James Williams

Talk Details
Thursday, January 16, 2020 - 4:00pm
321 Allen Hall

The study of unconventional superconducting materials remains an active frontier of condensed matter physics. Exotic superconductivity, such as high TC, topological, and heavy-fermion superconductors, often rely on phase sensitive measurements to determine the underlying pairing and/or the nature of novel excitations. In this talk I will detail the use of Josephson effect to detect novel properties of two multiband superconducting systems: NbSe2 [1] and SnTe [2]. Focus will primarily be given modification of conventional Josephson effects due to the loss of time reversal symmetry found to exist in proximity-induced Josephson junctions of SnTe nanowires [2]. These works open new routes to exploration of multiband effects in superconductors and have important implications for topological states in superconducting materials. 

[1] S. Tran, J. Sell and J. R. Williams, “Dynamical Josephson Effects in NbSe2”, arXiv:1903.00453 (2019).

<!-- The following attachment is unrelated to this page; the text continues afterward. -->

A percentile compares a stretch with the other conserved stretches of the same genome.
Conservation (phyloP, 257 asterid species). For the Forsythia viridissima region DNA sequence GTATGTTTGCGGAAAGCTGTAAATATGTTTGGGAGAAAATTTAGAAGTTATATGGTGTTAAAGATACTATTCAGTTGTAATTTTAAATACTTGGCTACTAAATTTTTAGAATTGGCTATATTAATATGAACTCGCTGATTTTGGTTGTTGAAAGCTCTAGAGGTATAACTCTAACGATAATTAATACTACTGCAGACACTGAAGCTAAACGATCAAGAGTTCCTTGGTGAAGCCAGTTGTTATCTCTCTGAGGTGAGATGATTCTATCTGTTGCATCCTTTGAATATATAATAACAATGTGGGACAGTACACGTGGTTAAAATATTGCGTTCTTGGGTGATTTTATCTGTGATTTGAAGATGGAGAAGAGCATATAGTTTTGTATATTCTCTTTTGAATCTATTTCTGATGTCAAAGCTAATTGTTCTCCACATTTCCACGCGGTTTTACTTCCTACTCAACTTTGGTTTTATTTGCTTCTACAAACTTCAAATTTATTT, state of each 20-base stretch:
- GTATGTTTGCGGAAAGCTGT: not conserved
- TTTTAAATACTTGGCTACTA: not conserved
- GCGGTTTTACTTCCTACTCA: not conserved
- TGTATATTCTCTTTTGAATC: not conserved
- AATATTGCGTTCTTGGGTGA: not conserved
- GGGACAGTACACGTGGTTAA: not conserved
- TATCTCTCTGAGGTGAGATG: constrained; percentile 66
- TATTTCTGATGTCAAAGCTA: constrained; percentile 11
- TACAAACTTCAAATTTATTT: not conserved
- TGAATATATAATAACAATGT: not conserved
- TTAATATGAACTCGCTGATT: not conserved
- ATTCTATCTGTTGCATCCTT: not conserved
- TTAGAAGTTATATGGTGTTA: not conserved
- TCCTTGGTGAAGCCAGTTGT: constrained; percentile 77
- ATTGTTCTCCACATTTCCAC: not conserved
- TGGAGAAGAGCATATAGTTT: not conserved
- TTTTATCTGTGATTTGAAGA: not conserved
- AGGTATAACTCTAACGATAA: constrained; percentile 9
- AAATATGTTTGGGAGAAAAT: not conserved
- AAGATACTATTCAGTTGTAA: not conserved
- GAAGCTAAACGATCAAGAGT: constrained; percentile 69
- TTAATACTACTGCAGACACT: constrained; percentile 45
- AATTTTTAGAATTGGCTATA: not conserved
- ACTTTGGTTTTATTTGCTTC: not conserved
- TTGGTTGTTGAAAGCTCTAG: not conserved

[2] C. J. Trimble et al., “Josephson Detection of Time Reversal Symmetry Broken Superconductivity in SnTe Nanowires”, arXiv:1907.04199 (2019). 


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More Information

James Williams received his B.S. in 2002 from Santa Clara University and his Ph.D. in 2009 from Harvard University. His area of research is experimental condensed matter physics. Specifically, he specializes in understanding why certain one and two-dimensional materials (e.g. topological insulators, graphene) depart from normal conductivity provided by free electrons.